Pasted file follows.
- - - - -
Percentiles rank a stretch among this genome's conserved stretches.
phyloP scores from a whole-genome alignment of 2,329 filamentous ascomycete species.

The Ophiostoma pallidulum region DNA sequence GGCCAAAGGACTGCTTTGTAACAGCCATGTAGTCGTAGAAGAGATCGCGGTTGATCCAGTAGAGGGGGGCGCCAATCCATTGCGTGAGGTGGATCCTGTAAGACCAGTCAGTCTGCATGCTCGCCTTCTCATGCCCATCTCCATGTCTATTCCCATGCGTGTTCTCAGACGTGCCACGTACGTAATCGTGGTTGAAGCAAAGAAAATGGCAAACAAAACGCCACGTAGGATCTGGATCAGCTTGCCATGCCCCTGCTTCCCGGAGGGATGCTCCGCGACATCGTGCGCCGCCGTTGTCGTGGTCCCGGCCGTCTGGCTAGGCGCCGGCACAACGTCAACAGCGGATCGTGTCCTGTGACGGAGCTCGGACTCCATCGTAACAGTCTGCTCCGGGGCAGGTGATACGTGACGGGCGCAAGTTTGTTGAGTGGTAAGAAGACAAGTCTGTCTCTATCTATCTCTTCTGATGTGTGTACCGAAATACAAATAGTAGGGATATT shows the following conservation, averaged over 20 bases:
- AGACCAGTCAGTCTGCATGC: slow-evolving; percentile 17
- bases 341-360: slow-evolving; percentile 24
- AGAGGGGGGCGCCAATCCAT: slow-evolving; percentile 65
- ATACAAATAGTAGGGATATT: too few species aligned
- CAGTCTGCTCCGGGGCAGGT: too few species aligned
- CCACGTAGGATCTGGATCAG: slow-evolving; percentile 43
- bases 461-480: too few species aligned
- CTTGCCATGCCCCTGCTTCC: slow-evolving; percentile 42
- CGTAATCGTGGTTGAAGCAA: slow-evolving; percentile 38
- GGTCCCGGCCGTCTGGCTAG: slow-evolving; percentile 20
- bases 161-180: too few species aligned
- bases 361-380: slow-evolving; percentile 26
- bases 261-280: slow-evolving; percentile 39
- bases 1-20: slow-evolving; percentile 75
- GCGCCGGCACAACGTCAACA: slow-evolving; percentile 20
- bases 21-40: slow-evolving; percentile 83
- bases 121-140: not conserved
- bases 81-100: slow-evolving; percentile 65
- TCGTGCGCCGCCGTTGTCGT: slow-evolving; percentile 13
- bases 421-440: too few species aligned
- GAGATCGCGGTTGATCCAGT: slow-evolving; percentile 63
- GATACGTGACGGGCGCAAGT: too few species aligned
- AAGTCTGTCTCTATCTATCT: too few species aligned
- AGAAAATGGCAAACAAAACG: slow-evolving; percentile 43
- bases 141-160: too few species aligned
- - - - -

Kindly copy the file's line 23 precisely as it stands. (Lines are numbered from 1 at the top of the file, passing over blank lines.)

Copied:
- bases 421-440: too few species aligned